Remember, ‘could be useful’ isn’t the same thing as ‘is used.’ If you haven’t used these notes for a couple of years, consider that they may never find a use. Unless the notes are from primary research (the answers to questionnaires or surveys or notes from interviews), could you find the information online?
If this task doesn’t apply to you: Sort through your files or any stack of papers for ten-minutes.
You bought ink for your printer – and then it died, and you never got around to returning the ink cartridges. Or, you have accessories for the hand mixer you no longer own; or, chargers for the phone you no longer have … or, even barrettes and ponytail elastics even though you now have short hair.
If the item is something someone could use, donate it or post it online. However, sometimes an item is trash.
While on vacation, do you pick up brochures of places to go and things to do? When you return home, do you hang onto these items? Or, maybe you pick up a brochure on a health topic at the doctor’s or dentist’s office that makes its way home with you. Some brochures come in your mail.
In most cases, a brochure doesn’t contain much information. Its goal is to get you to go someplace or ask a question or even go online and find out more. You don’t need to keep brochures. Instead, you could write down the topic on a list and accomplish much the same – it will jog your memory.
If this doesn’t apply to you: Clear loose papers from the surface or your desk or spend ten-minutes pulling unnecessary paper from your files.
Although you cleaned out your car at the beginning of the year, have items found a home in your backseat or trunk? While emergency supplies and a sweatshirt for everyone in the family are useful, have some items landed in this space simply because you haven’t put them away in the house … or, figured out where they belong?
Your car isn’t a storeroom on wheels. Consider how and if items get used.
Do you have things like markers, crayons, construction paper, glue that you got for a specific purpose, but now you no longer need? I know, you want to hold onto these things for the day you need them again – but, markers dry out, construction paper fades, glue gets gloopy.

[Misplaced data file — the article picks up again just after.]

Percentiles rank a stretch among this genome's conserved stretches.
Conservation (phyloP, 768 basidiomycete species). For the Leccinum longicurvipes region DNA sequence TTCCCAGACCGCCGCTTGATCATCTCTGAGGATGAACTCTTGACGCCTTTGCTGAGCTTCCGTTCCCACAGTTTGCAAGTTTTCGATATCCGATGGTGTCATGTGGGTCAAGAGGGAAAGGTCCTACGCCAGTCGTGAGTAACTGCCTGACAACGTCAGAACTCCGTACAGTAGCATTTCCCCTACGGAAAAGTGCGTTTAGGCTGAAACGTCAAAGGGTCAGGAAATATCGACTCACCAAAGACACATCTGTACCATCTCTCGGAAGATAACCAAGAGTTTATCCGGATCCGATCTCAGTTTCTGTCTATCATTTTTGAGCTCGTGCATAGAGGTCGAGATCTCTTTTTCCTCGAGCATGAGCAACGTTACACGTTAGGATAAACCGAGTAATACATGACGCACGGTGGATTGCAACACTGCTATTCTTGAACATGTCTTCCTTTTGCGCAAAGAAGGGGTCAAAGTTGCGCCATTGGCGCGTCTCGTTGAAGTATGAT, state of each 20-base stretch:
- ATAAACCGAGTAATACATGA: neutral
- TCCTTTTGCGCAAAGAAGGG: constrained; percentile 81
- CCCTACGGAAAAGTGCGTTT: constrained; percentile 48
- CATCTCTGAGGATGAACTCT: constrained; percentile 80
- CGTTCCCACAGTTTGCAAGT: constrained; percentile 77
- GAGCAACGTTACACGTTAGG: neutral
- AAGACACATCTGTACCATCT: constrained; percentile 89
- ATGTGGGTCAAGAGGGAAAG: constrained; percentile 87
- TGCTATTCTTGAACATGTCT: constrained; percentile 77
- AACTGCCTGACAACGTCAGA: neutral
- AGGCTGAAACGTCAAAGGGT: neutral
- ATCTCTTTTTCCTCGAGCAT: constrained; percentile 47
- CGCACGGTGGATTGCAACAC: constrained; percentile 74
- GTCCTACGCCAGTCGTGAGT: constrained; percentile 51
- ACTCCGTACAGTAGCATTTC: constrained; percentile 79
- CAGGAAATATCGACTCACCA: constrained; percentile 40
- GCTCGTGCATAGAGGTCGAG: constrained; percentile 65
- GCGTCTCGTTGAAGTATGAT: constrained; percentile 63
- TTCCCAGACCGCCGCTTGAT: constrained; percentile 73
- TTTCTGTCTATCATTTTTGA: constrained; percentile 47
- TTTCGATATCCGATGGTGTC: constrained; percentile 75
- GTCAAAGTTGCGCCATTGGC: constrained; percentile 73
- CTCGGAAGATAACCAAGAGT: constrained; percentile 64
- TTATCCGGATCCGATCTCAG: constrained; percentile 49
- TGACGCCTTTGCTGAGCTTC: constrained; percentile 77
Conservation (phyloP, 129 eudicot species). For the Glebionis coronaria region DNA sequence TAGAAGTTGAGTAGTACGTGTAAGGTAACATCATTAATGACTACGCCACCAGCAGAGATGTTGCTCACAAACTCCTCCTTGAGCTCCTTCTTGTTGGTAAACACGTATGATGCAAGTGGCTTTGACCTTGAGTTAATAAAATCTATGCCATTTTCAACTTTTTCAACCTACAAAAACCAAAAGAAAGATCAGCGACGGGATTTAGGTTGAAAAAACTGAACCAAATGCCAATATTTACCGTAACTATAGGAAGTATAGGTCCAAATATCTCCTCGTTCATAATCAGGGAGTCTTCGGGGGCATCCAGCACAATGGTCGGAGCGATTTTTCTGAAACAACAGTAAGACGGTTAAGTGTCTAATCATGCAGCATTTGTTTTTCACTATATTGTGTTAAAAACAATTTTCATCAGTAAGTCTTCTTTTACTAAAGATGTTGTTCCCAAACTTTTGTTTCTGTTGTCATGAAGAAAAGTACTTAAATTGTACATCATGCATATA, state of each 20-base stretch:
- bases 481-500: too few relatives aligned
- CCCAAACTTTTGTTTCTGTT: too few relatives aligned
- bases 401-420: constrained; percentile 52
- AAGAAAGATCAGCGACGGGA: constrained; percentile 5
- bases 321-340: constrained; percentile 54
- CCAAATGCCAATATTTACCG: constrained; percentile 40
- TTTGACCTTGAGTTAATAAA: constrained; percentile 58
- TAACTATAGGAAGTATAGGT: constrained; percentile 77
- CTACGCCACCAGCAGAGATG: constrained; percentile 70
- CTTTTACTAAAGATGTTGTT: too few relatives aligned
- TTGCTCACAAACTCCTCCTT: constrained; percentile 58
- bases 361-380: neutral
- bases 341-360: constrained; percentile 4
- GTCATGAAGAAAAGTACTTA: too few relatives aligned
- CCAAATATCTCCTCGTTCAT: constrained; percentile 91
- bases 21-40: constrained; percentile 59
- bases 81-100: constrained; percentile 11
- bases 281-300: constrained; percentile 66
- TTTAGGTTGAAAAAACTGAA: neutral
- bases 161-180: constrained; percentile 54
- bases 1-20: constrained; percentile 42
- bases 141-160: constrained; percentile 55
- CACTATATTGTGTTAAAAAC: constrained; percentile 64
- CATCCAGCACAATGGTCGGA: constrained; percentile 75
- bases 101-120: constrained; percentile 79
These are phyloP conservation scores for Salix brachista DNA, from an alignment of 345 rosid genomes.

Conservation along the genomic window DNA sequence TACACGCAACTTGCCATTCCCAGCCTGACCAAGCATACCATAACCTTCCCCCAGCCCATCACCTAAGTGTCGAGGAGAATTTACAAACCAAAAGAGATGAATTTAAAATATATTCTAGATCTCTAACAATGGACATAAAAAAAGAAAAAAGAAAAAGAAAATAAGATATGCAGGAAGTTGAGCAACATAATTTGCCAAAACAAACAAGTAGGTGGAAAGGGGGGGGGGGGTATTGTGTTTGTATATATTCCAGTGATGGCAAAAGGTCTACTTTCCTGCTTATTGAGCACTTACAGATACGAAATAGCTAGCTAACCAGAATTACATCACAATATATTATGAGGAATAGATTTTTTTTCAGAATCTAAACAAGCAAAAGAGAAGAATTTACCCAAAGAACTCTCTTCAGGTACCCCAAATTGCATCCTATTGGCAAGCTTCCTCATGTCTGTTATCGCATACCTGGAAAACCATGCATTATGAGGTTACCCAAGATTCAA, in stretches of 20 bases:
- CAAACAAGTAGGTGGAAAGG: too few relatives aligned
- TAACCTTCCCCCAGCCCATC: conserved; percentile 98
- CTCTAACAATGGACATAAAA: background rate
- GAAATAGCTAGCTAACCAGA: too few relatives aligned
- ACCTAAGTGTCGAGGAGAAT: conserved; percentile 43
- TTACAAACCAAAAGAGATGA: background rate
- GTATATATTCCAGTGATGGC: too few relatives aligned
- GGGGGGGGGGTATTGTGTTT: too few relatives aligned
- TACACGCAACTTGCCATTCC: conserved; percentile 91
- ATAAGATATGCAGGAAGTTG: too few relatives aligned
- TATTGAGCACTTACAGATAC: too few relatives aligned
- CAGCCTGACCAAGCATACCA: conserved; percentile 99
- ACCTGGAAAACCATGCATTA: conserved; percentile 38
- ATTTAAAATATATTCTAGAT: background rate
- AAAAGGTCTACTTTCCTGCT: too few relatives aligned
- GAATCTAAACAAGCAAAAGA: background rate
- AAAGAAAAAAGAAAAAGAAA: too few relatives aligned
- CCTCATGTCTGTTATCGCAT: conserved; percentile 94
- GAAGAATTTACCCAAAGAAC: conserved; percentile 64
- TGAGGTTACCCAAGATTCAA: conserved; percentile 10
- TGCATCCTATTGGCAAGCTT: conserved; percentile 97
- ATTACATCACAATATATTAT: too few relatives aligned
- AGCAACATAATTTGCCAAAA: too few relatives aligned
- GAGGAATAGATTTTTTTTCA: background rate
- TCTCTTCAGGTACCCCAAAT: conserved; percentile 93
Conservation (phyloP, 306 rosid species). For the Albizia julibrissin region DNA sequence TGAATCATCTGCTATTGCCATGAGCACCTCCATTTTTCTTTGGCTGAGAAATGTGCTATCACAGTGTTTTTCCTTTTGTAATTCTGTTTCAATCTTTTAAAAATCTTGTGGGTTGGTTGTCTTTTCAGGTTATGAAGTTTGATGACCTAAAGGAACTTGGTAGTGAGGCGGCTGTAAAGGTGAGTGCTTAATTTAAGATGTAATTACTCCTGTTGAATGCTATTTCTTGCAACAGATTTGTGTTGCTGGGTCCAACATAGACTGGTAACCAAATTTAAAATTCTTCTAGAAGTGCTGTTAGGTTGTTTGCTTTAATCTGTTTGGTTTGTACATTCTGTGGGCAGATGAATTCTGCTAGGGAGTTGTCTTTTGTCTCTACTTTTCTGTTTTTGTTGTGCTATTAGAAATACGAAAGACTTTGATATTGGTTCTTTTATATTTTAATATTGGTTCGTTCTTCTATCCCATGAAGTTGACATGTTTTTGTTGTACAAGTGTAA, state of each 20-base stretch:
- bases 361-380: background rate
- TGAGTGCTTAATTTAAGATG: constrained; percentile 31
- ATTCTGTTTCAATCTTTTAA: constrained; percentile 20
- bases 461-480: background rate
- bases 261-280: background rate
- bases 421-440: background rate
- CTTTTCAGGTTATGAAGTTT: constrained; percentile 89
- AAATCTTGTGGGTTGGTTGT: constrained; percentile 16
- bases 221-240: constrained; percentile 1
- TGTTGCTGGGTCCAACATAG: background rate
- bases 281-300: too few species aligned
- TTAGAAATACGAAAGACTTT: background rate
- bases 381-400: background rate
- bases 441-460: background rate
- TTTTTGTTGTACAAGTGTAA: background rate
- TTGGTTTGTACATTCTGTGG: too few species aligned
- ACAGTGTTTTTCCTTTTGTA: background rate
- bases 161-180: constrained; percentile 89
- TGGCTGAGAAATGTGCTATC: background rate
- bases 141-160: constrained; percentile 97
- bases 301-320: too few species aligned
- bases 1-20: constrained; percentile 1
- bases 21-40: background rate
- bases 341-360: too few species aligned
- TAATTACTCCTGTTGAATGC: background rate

You may have kid-variety art supplies around the house from when you had kids (or, kids of the age that used these supplies) or from a project or pastime you were working on.
Donate supplies to your neighbor’s kids, if they’d like the items or see if a local preschool, public school, or afterschool program would be interested in supplies that are in good condition.
If this task doesn’t apply to you: Sort through your pens and pencils to make sure the ink flows in your pens and that there’s lead in the mechanical pencils.
If you have holiday-themed aprons, consider storing them with the appropriate holiday decorations. Otherwise, consider how often you switch your apron and if one or one-to-wear-and-one-in-the-wash are enough for your needs.
If you like to cook, chances are you’ve received aprons as gifts. Keep your favorites (or the most functional) and donate the rest. If you like an apron, but you don’t want to ruin it by wearing it, treat it like a decoration, and hang it on a hook in your kitchen.
If this task doesn’t apply to you: turn down the invitation to an activity you’d rather avoid.
Eliminate belts that don’t fit, are in poor condition, or aren’t in style
If this doesn’t apply to you: Eliminate a snack that you are eating only because you are bored, or you need a break.
If your family upgraded a gaming consoles, like Xbox or Playstation, asks the ones who play the games if there are old consoles or games that could be donated or sold.
If this task doesn’t apply to you: Delete a game app off your computer or smartphone – one you don’t play or one you wish you didn’t play.
Books are one of the most challenging things for me to get rid of. While there are some books I enjoy rereading every year or two, there are others that I’ve read and intend to read again … but I never do. I looked at one such book on my shelf and saw a copyright of eight years ago. Since I purchased the book when it came out, that means that I’ve held onto it all this time, only touching it when I dusted!
Make plans to reread these books or donate them to your library’s next book sale. If you give away a book and if in a year or two you decide you do want to reread it, borrow it from the library.
Susan Caplan McCarthy
I'm Susan, a writer and teacher developing a second career as a Decluttering Coach.